Whenever we had people over my mother would inevitably shout down the stairs to my stepfather, “Carl, why are you cleaning the cellar? No one cares about the boiler.”
“Marjorie, I am not cleaning the boiler, I am cleaning the washing machine, and YOU do not KNOW where people will be walking! They may choose to come down into the basement.”
We didn’t have a refinished basement, it was a lot of dingy cement, the boiler, the washer and dryer and some paint cans, but the idea that somebody might want to go down there put my stepfather in a panic whenever we had company. That, and under the porch. Those were the two places that he was intent on cleaning for guests.
It takes practice to remind yourself that if people are coming over, what they really want is to relax and have a good time. They are not coming with a clipboard. And if they do, A. it’s a problem and B. I don’t have enough years left in my life to worry about it. When I find myself running down into the bowels of the house to look for the washing machine with a bucket of bleach and a broom in my hand, I remind myself of the options like locking the basement door all together, or the truth, which is if someone wants to go into your basement, they are just going to have to suffer whatever it is they find.
I made a risotto because at the end of the day, I’m still compulsive. I sauted the onions and garlic ahead of time, blanched the asparagus, shocked it, and then lifted the onions out of their pan, added the asparagus, a little butter, tossed it all around with some salt and pepper and a sprig of thyme, and got it out. I made the stock, strained it and had it ready at a simmer to add by the ladleful. 40 minutes before I wanted to sit down, I started cooking the rice, getting the onions and garlic and a little herb back into the risotto pan, stirring around the rice for a minute before adding a good cup of wine, and then when the wine was gone, stock and more stock until it was just beyond al dente, and just about to go tender. I stirred in the asparagus. I turned off the heat, and folded in a little finley chopped parsley, and fresh thyme, the parmesan and some butter.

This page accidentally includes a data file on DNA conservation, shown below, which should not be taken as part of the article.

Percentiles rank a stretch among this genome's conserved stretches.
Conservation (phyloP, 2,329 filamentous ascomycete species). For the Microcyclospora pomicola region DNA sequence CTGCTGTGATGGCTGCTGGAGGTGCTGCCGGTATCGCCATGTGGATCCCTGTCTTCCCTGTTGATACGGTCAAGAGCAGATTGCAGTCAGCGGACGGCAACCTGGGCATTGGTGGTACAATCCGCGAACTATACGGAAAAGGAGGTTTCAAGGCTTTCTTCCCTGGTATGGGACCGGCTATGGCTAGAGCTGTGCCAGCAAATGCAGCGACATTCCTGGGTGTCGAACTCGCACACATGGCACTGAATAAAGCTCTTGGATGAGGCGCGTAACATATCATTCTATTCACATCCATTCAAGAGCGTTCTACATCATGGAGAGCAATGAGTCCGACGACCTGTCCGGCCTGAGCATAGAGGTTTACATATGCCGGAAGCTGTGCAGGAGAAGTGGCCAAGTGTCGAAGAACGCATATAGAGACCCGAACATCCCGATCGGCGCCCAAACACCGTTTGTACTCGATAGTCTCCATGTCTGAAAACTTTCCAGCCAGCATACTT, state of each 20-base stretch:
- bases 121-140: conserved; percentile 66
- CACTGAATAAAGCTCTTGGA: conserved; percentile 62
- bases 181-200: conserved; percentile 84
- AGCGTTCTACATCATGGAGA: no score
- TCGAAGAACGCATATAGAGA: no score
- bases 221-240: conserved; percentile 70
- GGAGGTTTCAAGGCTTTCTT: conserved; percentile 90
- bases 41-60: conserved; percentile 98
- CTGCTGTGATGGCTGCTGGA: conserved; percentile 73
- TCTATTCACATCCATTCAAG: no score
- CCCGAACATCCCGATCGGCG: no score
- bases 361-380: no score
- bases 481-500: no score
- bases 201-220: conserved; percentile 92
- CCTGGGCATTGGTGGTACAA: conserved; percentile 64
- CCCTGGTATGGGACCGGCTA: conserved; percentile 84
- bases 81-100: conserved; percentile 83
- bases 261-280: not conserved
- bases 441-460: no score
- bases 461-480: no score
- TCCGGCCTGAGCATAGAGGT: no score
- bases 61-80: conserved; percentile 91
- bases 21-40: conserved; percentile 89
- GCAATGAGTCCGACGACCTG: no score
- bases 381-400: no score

I bought two beautiful cheeses to serve (an Oregon blue vein and a Piave) with my salad of sauted mushrooms and shallot over a bed of crispy and sassy arugula, and served everything at once. For dessert we had Chocolate Jonty with whipped cream.
(3/4 cup of bittersweet chocolate melted with 2 sticks of butter, then folded into 5 eggs that have beaten first with 1/2 cup of sugar for 5 minutes until thick. Bake at 350 degrees set into a hot water bath until just set.)
Drink a lot of wine and serve the kids whatever they want. Ferdinand picked out a fruity cereal for his guest, raw whole carrots on the side, and ice cream for dessert.